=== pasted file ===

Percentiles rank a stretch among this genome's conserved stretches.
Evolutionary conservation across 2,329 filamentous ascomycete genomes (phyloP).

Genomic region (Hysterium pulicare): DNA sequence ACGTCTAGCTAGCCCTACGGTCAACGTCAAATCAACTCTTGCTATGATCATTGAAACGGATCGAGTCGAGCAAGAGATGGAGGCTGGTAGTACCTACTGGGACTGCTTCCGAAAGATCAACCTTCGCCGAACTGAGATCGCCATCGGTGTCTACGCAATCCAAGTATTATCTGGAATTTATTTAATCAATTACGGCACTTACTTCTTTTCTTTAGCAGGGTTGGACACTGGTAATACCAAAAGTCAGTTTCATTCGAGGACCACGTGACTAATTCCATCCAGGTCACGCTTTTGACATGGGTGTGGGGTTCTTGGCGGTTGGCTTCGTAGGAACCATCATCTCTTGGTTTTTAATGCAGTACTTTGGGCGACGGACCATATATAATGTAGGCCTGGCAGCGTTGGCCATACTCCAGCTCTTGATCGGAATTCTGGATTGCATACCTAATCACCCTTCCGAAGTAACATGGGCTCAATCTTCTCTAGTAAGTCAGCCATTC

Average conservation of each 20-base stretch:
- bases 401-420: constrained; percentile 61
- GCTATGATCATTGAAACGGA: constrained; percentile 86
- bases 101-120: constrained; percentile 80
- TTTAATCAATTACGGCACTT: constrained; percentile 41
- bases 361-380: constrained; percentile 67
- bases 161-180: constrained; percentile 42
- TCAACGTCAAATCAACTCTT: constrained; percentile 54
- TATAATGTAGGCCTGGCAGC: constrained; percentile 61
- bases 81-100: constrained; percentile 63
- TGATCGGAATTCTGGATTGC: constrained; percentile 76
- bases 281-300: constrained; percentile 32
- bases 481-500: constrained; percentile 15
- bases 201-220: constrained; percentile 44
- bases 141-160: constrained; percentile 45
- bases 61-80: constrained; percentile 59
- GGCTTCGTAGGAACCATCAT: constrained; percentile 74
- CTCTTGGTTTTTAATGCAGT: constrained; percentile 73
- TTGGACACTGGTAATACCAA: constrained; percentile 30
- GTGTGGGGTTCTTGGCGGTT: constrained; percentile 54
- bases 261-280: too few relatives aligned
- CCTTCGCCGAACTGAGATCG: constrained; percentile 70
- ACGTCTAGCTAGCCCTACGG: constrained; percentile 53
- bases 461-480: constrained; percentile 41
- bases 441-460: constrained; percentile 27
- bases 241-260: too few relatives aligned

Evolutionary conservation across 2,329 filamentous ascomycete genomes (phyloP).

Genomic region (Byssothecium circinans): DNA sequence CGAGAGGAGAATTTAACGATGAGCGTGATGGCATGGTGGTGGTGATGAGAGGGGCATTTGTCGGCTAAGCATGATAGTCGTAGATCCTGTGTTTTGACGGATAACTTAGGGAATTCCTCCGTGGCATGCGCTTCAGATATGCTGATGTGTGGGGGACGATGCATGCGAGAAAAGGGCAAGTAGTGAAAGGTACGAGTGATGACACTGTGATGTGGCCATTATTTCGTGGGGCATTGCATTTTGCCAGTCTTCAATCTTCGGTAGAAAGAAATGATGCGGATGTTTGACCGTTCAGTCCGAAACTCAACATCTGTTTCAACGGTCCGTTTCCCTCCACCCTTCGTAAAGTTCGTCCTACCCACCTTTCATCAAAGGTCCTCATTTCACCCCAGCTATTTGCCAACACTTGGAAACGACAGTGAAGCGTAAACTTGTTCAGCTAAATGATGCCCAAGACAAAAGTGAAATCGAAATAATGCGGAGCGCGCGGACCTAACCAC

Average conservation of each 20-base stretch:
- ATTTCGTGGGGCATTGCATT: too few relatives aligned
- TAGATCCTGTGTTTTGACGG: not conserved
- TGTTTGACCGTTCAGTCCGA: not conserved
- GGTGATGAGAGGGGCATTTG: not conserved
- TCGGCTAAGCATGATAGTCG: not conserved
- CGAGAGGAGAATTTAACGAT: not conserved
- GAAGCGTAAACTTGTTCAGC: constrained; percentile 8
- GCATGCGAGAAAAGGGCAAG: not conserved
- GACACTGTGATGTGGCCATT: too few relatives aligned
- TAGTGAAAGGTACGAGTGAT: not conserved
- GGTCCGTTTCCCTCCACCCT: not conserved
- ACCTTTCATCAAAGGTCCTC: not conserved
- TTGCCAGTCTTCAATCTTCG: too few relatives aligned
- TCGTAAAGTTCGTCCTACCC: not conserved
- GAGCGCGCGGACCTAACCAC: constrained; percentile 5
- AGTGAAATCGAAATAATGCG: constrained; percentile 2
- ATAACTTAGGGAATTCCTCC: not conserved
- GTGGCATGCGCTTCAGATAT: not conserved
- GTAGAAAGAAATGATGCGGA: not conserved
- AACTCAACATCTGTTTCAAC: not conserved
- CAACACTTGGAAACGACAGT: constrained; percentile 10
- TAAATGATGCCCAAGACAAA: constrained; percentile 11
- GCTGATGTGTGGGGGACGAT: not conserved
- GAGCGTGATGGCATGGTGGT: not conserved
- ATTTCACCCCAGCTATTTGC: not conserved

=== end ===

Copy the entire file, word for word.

Percentiles rank a stretch among this genome's conserved stretches.
Evolutionary conservation across 2,329 filamentous ascomycete genomes (phyloP).

Genomic region (Hysterium pulicare): DNA sequence ACGTCTAGCTAGCCCTACGGTCAACGTCAAATCAACTCTTGCTATGATCATTGAAACGGATCGAGTCGAGCAAGAGATGGAGGCTGGTAGTACCTACTGGGACTGCTTCCGAAAGATCAACCTTCGCCGAACTGAGATCGCCATCGGTGTCTACGCAATCCAAGTATTATCTGGAATTTATTTAATCAATTACGGCACTTACTTCTTTTCTTTAGCAGGGTTGGACACTGGTAATACCAAAAGTCAGTTTCATTCGAGGACCACGTGACTAATTCCATCCAGGTCACGCTTTTGACATGGGTGTGGGGTTCTTGGCGGTTGGCTTCGTAGGAACCATCATCTCTTGGTTTTTAATGCAGTACTTTGGGCGACGGACCATATATAATGTAGGCCTGGCAGCGTTGGCCATACTCCAGCTCTTGATCGGAATTCTGGATTGCATACCTAATCACCCTTCCGAAGTAACATGGGCTCAATCTTCTCTAGTAAGTCAGCCATTC

Average conservation of each 20-base stretch:
- bases 401-420: constrained; percentile 61
- GCTATGATCATTGAAACGGA: constrained; percentile 86
- bases 101-120: constrained; percentile 80
- TTTAATCAATTACGGCACTT: constrained; percentile 41
- bases 361-380: constrained; percentile 67
- bases 161-180: constrained; percentile 42
- TCAACGTCAAATCAACTCTT: constrained; percentile 54
- TATAATGTAGGCCTGGCAGC: constrained; percentile 61
- bases 81-100: constrained; percentile 63
- TGATCGGAATTCTGGATTGC: constrained; percentile 76
- bases 281-300: constrained; percentile 32
- bases 481-500: constrained; percentile 15
- bases 201-220: constrained; percentile 44
- bases 141-160: constrained; percentile 45
- bases 61-80: constrained; percentile 59
- GGCTTCGTAGGAACCATCAT: constrained; percentile 74
- CTCTTGGTTTTTAATGCAGT: constrained; percentile 73
- TTGGACACTGGTAATACCAA: constrained; percentile 30
- GTGTGGGGTTCTTGGCGGTT: constrained; percentile 54
- bases 261-280: too few relatives aligned
- CCTTCGCCGAACTGAGATCG: constrained; percentile 70
- ACGTCTAGCTAGCCCTACGG: constrained; percentile 53
- bases 461-480: constrained; percentile 41
- bases 441-460: constrained; percentile 27
- bases 241-260: too few relatives aligned

Evolutionary conservation across 2,329 filamentous ascomycete genomes (phyloP).

Genomic region (Byssothecium circinans): DNA sequence CGAGAGGAGAATTTAACGATGAGCGTGATGGCATGGTGGTGGTGATGAGAGGGGCATTTGTCGGCTAAGCATGATAGTCGTAGATCCTGTGTTTTGACGGATAACTTAGGGAATTCCTCCGTGGCATGCGCTTCAGATATGCTGATGTGTGGGGGACGATGCATGCGAGAAAAGGGCAAGTAGTGAAAGGTACGAGTGATGACACTGTGATGTGGCCATTATTTCGTGGGGCATTGCATTTTGCCAGTCTTCAATCTTCGGTAGAAAGAAATGATGCGGATGTTTGACCGTTCAGTCCGAAACTCAACATCTGTTTCAACGGTCCGTTTCCCTCCACCCTTCGTAAAGTTCGTCCTACCCACCTTTCATCAAAGGTCCTCATTTCACCCCAGCTATTTGCCAACACTTGGAAACGACAGTGAAGCGTAAACTTGTTCAGCTAAATGATGCCCAAGACAAAAGTGAAATCGAAATAATGCGGAGCGCGCGGACCTAACCAC

Average conservation of each 20-base stretch:
- ATTTCGTGGGGCATTGCATT: too few relatives aligned
- TAGATCCTGTGTTTTGACGG: not conserved
- TGTTTGACCGTTCAGTCCGA: not conserved
- GGTGATGAGAGGGGCATTTG: not conserved
- TCGGCTAAGCATGATAGTCG: not conserved
- CGAGAGGAGAATTTAACGAT: not conserved
- GAAGCGTAAACTTGTTCAGC: constrained; percentile 8
- GCATGCGAGAAAAGGGCAAG: not conserved
- GACACTGTGATGTGGCCATT: too few relatives aligned
- TAGTGAAAGGTACGAGTGAT: not conserved
- GGTCCGTTTCCCTCCACCCT: not conserved
- ACCTTTCATCAAAGGTCCTC: not conserved
- TTGCCAGTCTTCAATCTTCG: too few relatives aligned
- TCGTAAAGTTCGTCCTACCC: not conserved
- GAGCGCGCGGACCTAACCAC: constrained; percentile 5
- AGTGAAATCGAAATAATGCG: constrained; percentile 2
- ATAACTTAGGGAATTCCTCC: not conserved
- GTGGCATGCGCTTCAGATAT: not conserved
- GTAGAAAGAAATGATGCGGA: not conserved
- AACTCAACATCTGTTTCAAC: not conserved
- CAACACTTGGAAACGACAGT: constrained; percentile 10
- TAAATGATGCCCAAGACAAA: constrained; percentile 11
- GCTGATGTGTGGGGGACGAT: not conserved
- GAGCGTGATGGCATGGTGGT: not conserved
- ATTTCACCCCAGCTATTTGC: not conserved